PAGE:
Michel: "Foster Shoes were amazing. They let us use their washrooms, their sinks; and they let us use their basement in the later stages to work on the photograph panels. That was also the moment when it was getting very cold out- their area was like our studio for awhile; and they made it very comfortable for us. We were very grateful for letting us go down there and doing whatever we wanted. Susan (the store manager) was very enthusiastic. John Foster came by once and said it was very nice."

"The photograph panels were anything but squared off sheets. We had to measure each one very precise to the area allotted for them. It was very difficult. They were both angled to fit the perspective in the design. We had to cut it afterwards again and make adjustments at the wall as well."

"Mandy and I work well and have fun together. With this Mural I think it really shows. And there was something about it, especially about how it affected our partnership that got really strong especially towards the end. There was a lot of emotions with that Mural and during that time."

About the Winnipeg Falcons:

The Winnipeg Falcons tale of Olympic Glory is a story of overcoming adversity and discrimination to excel at their chosen sport. The members of the Winnipeg Falcons were mostly Icelandic. Their parents or grandparents had come to Winnipeg in the late 1880's, when a volcanic eruption in Iceland had made farming very difficult. In spite of hardships of weather and sickness when they first arrived, the new Icelandic community grew and prospered. Within months of their arrival, they had two newspapers, an athletic club, engaged in many cultural activities, and embraced the Canadian game of hockey. These clean living, young Icelandic men honed their skills on flooded backyard rinks. They tended to skate and play together because no other teams wanted to play them. At that time in Winnipeg there were many different ethnicities all trying to get ahead and it was difficult for these lads to integrate into the larger community: they had fair hair, lighter skin and went to a different church. Thus, they learned to stick together.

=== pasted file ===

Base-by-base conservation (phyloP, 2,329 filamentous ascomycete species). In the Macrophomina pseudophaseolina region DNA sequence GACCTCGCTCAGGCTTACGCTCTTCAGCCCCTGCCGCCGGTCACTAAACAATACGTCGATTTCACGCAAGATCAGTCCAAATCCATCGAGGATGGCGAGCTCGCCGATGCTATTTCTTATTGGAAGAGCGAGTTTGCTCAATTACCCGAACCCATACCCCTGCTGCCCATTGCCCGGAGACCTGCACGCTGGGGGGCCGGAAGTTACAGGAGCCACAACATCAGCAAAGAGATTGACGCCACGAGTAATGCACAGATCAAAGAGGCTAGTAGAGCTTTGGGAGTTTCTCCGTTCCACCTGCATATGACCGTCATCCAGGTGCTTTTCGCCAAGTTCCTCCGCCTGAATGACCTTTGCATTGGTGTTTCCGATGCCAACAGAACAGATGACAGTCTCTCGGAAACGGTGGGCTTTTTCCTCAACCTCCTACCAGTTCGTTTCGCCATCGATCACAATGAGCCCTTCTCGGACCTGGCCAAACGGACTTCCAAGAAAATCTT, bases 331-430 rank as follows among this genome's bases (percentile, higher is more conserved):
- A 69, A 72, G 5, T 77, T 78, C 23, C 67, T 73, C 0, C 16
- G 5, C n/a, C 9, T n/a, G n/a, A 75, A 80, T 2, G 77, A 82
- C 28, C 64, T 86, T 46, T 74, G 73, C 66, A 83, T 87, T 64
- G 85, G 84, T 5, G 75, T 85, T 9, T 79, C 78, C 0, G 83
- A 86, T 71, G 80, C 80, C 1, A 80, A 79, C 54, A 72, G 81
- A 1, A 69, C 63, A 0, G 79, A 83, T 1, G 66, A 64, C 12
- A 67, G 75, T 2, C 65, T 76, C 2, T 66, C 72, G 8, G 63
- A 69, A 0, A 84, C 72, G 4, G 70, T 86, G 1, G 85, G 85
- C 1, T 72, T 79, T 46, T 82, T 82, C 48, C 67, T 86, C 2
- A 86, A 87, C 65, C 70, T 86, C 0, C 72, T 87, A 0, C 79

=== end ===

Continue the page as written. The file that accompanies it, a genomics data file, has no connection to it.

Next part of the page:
Several of them served together in World War One; and formed a hockey team while they were training in Winnipeg as members of the Canadian Army's 223rd Battalion. Two of them, Frank Frederickson and Konrad (Konnie) Johannesson, joined the Royal Flying Corps, serving as fighter pilots.

After the war, other Winnipeg teams still wouldn't play them, so they formed the Manitoba Hockey League with other teams from outside Winnipeg. The Falcons won their League Championship and had an opportunity to compete in the Allan Cup. In qualifying, they first exacted revenge on the Winnipeg League that didn't want them by trouncing its championship team. The Falcons then went on to win the Western final, advancing to the Allan Cup final in Toronto against the University of Toronto. They easily won that two game total goal series, earning them bragging rights as Canada's senior hockey squad, as well as the right to compete in the 1920 Olympics in Antwerp, Belgium.

In Antwerp, The Winnipeg Falcons first beat Czechoslovakia 14-0. Their only real competition were the Americans whom they beat 2-0. In the Olympic final, they beat Sweden 12-1, winning the world's first Olympic Gold medal in hockey, for Canada.

For lots more on the Winnipeg Falcons please visit http://www.winnipegfalcons.com/, a site run by Brian Johanneson, the son of Winnipeg Falcon Konnie Johannesson.